Ed Wilson has finally decided to wade into the murky hinterlands of Consciousness and Free Will, as seen in a new article in Harpers called “On free will: and how the brain is like a colony of ants.” (Sadly, you can’t read more than a paragraph without paying.) I’ll quote from the pdf I have, but, in general, the article adds little to the debate about free will, which to me seems largely semantic. The real issue—the one that could substantially affect society—is that of determinism, which most philosophers and scientists agree on (i.e., we can’t make choices outside of those already determined by the laws of physics).
There are two problems with Wilson’s piece: it doesn’t say anything new, its main point being that consciousness and choice are physical phenomena determined by events in the brain, and it doesn’t define the subject of the piece, “free will.” How can you discuss that when you don’t tell people what it means? After all, for religious people (and most others, I suspect) it means one thing (libertarian free will), while for compatibilists like Dennett it means another (no libertarian free will, but something else we can call free will).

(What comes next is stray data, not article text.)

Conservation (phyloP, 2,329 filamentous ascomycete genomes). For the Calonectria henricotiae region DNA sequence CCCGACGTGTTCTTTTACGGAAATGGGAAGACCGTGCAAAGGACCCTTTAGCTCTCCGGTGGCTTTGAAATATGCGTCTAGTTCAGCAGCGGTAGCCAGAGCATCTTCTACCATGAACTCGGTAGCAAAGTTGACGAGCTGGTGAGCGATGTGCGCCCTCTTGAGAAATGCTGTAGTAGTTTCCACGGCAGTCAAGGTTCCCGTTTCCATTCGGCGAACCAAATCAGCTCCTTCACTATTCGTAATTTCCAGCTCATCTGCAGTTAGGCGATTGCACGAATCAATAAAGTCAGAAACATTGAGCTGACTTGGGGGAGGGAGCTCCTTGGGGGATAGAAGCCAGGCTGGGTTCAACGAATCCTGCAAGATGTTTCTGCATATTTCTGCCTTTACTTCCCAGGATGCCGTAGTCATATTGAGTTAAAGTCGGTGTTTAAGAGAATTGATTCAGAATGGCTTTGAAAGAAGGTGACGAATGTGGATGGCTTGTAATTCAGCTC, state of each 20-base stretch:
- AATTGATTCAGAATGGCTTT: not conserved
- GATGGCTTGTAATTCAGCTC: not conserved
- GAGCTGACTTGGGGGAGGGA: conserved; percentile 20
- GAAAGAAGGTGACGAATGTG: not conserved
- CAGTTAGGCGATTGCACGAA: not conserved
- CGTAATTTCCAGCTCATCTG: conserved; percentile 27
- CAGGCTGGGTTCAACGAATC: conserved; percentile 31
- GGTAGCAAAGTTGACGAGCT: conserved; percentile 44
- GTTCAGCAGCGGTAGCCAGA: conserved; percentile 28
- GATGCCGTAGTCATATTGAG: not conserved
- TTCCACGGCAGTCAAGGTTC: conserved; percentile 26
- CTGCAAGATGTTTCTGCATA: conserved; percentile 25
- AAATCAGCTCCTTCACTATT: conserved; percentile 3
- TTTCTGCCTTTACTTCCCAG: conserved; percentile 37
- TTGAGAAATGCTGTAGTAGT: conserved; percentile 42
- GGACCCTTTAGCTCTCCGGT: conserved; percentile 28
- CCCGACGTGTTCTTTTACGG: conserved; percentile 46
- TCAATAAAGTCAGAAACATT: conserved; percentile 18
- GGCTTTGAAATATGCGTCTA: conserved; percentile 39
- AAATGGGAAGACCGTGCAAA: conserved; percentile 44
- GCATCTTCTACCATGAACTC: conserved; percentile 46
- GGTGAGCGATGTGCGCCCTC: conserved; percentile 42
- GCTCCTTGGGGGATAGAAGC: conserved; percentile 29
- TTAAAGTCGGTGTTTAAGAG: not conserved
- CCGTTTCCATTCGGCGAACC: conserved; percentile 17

So here’s Wilson’s tacit admission of determinism, or at least of the physical basis of consciousness and “free will”:
If consciousness has a material basis, can the same be true for free will? Put another way: What, if anything, in the manifold activities of the brain could possibly pull away from the brain’s machinery to create scenarios and make decisions of its own? The answer is, of course, the self. And what would that be? Where is it? The self does not exist as a paranormal being living on its own within the brain. It is, instead, the central dramatic character of the confabulated scenarios. In these stories, it is always on center stage—if not as participant, then as observer and commentator— because that is where all of the sensory information arrives and is integrated. The stories that compose the conscious mind cannot be taken away from the mind’s physical neurobiological system, which serves as script writer, director, and cast combined. The self, despite the illusion of its independence created in the scenarios, is part of the anatomy and physiology of the body.